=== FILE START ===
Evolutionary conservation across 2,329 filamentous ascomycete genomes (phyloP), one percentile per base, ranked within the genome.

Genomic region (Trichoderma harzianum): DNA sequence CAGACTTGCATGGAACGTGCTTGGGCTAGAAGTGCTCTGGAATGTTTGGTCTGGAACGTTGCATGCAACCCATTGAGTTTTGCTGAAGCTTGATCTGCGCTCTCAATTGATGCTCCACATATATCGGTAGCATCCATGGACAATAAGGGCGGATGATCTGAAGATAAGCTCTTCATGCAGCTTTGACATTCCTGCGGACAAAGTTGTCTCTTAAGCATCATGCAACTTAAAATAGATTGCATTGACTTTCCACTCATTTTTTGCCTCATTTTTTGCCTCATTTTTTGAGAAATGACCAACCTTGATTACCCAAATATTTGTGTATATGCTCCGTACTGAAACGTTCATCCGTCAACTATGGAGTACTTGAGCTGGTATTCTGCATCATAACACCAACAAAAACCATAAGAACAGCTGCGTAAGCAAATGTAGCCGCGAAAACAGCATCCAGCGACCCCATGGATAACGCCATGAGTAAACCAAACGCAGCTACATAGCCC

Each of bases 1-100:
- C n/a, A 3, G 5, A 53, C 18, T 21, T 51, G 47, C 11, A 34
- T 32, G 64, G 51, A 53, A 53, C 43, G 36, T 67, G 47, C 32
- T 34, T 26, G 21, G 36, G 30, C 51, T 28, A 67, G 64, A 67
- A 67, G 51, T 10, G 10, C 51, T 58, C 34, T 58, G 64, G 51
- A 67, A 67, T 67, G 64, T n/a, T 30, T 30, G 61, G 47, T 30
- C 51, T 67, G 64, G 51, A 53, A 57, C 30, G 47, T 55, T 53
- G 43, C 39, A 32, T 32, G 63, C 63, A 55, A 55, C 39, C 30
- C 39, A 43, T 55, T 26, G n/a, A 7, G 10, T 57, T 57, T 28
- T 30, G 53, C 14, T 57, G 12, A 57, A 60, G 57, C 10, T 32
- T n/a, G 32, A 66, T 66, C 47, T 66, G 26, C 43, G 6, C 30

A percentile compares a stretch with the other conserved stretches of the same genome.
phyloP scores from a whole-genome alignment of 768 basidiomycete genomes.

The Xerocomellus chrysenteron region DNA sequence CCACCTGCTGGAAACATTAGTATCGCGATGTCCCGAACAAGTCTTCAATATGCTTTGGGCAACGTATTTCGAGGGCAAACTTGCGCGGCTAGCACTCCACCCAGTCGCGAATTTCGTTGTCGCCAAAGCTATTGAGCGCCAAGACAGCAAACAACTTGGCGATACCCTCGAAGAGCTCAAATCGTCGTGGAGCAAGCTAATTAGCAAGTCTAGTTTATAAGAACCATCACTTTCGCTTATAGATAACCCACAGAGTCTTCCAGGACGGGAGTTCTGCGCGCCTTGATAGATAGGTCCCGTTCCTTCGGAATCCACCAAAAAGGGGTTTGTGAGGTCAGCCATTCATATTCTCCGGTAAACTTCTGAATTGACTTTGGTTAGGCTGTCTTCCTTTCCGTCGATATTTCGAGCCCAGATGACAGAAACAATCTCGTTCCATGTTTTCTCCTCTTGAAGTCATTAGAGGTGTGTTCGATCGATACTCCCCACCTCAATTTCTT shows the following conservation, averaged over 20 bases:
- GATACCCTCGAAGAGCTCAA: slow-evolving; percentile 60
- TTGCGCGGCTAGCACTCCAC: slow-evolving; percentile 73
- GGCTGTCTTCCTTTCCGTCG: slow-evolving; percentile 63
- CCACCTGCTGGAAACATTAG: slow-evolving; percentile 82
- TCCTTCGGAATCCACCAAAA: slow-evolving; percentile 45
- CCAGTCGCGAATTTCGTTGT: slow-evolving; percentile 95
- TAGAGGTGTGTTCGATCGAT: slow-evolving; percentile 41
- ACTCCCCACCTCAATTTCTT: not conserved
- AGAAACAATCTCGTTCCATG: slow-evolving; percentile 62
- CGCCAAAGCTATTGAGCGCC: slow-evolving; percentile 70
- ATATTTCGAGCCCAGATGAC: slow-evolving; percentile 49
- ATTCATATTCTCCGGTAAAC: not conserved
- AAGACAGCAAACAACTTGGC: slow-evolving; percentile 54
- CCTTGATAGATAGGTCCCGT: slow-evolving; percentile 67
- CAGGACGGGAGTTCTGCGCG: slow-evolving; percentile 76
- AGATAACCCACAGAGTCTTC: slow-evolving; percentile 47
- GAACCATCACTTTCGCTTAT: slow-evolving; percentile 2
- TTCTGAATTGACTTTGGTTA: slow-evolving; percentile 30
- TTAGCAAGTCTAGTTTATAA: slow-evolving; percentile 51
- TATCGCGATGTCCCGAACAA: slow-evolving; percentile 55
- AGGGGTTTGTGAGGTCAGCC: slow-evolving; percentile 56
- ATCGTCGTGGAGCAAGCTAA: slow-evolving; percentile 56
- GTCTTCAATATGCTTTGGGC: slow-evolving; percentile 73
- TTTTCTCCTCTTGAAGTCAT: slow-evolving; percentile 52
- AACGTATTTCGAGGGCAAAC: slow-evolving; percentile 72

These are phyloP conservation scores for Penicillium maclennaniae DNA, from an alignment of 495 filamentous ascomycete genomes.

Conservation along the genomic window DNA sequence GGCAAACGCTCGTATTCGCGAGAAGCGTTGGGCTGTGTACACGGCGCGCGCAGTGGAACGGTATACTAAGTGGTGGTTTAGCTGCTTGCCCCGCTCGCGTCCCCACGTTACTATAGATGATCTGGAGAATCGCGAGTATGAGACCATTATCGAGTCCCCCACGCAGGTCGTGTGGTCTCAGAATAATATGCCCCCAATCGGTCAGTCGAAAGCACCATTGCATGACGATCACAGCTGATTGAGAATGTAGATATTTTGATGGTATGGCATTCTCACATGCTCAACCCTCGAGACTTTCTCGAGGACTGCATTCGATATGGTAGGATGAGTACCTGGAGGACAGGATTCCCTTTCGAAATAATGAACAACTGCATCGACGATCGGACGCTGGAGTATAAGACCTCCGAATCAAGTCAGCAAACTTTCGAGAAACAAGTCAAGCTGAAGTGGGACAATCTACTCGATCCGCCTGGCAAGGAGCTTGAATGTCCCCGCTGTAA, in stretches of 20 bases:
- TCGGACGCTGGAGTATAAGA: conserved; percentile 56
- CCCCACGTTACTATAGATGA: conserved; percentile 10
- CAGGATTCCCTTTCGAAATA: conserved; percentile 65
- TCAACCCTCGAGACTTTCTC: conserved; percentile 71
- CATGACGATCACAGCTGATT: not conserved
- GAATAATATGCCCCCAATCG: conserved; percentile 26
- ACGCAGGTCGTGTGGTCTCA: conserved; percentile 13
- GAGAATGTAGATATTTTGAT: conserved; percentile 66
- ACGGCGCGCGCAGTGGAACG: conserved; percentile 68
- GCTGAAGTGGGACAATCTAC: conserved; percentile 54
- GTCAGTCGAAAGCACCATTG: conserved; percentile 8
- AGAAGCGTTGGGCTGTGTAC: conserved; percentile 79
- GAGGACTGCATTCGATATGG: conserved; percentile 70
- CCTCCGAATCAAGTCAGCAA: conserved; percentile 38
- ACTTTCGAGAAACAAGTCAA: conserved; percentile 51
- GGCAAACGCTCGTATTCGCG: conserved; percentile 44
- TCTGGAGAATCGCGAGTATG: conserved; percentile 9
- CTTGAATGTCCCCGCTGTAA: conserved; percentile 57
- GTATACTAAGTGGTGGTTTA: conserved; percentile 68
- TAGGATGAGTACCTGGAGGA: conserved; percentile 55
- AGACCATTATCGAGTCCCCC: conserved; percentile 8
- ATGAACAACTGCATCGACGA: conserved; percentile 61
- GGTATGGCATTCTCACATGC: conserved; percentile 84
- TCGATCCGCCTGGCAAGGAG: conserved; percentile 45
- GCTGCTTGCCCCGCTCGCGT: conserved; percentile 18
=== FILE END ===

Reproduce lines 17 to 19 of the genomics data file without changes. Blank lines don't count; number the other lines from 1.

- GATACCCTCGAAGAGCTCAA: slow-evolving; percentile 60
- TTGCGCGGCTAGCACTCCAC: slow-evolving; percentile 73
- GGCTGTCTTCCTTTCCGTCG: slow-evolving; percentile 63